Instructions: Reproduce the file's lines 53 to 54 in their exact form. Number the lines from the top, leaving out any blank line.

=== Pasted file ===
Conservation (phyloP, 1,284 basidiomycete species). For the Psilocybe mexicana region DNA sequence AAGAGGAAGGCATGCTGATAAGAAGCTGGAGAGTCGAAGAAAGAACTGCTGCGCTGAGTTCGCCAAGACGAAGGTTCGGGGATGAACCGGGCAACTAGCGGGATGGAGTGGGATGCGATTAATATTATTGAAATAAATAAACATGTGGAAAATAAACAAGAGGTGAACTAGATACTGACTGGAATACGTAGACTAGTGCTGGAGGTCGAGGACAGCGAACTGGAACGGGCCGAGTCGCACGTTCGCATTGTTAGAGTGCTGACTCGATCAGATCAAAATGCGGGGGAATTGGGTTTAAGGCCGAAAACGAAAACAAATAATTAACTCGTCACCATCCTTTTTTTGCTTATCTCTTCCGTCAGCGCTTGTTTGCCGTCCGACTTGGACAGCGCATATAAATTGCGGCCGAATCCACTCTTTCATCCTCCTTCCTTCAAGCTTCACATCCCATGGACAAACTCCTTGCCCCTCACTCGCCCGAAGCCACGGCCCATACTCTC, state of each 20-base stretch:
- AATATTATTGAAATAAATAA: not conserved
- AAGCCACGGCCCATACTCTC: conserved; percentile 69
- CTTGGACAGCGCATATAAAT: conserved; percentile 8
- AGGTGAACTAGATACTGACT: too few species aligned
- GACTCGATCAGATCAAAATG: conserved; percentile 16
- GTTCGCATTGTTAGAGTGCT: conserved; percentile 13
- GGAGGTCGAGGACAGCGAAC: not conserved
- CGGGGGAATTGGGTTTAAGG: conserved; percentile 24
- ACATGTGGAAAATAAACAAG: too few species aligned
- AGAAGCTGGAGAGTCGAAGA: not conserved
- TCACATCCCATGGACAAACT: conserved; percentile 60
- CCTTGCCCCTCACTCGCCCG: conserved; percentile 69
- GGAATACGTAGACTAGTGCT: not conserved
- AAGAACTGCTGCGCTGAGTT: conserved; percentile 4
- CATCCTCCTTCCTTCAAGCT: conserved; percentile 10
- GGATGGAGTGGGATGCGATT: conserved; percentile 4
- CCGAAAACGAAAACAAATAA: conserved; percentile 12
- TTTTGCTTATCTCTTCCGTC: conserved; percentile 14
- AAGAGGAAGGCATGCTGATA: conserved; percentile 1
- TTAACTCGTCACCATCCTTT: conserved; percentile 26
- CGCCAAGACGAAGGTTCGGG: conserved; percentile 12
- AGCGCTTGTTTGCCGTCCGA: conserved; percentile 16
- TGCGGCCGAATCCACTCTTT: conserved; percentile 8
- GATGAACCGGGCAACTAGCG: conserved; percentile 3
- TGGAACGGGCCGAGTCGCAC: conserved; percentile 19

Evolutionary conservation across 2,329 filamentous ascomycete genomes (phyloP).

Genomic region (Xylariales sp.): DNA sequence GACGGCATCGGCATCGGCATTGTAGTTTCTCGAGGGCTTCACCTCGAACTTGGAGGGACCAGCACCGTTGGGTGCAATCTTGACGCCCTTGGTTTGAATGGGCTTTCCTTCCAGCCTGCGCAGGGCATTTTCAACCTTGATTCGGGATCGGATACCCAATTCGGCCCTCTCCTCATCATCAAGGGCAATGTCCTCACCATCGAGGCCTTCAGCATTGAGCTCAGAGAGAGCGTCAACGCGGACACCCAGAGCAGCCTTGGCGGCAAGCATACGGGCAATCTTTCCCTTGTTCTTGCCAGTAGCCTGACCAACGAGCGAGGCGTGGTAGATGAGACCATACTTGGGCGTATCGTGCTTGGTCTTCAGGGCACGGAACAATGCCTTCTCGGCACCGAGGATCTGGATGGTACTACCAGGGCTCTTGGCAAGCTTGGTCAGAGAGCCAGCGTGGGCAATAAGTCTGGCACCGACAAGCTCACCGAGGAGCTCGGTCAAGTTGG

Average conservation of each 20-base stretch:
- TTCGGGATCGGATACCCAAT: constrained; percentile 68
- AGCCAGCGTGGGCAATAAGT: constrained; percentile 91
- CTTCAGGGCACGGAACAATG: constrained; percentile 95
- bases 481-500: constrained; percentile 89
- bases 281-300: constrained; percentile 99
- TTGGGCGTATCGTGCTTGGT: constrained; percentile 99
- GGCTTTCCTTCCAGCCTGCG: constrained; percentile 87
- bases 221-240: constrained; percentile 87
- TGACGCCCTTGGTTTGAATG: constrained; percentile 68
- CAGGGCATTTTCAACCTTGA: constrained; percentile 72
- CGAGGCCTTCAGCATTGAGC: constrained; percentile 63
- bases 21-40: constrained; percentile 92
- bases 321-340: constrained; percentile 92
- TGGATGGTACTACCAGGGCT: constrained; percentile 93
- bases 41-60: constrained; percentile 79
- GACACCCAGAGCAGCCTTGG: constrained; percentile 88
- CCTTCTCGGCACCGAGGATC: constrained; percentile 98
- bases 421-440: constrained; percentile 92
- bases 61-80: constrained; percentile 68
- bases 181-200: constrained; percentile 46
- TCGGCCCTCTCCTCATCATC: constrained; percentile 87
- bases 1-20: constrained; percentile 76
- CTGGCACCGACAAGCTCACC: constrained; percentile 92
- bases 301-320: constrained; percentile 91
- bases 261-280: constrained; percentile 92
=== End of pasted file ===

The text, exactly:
- bases 301-320: constrained; percentile 91
- bases 261-280: constrained; percentile 92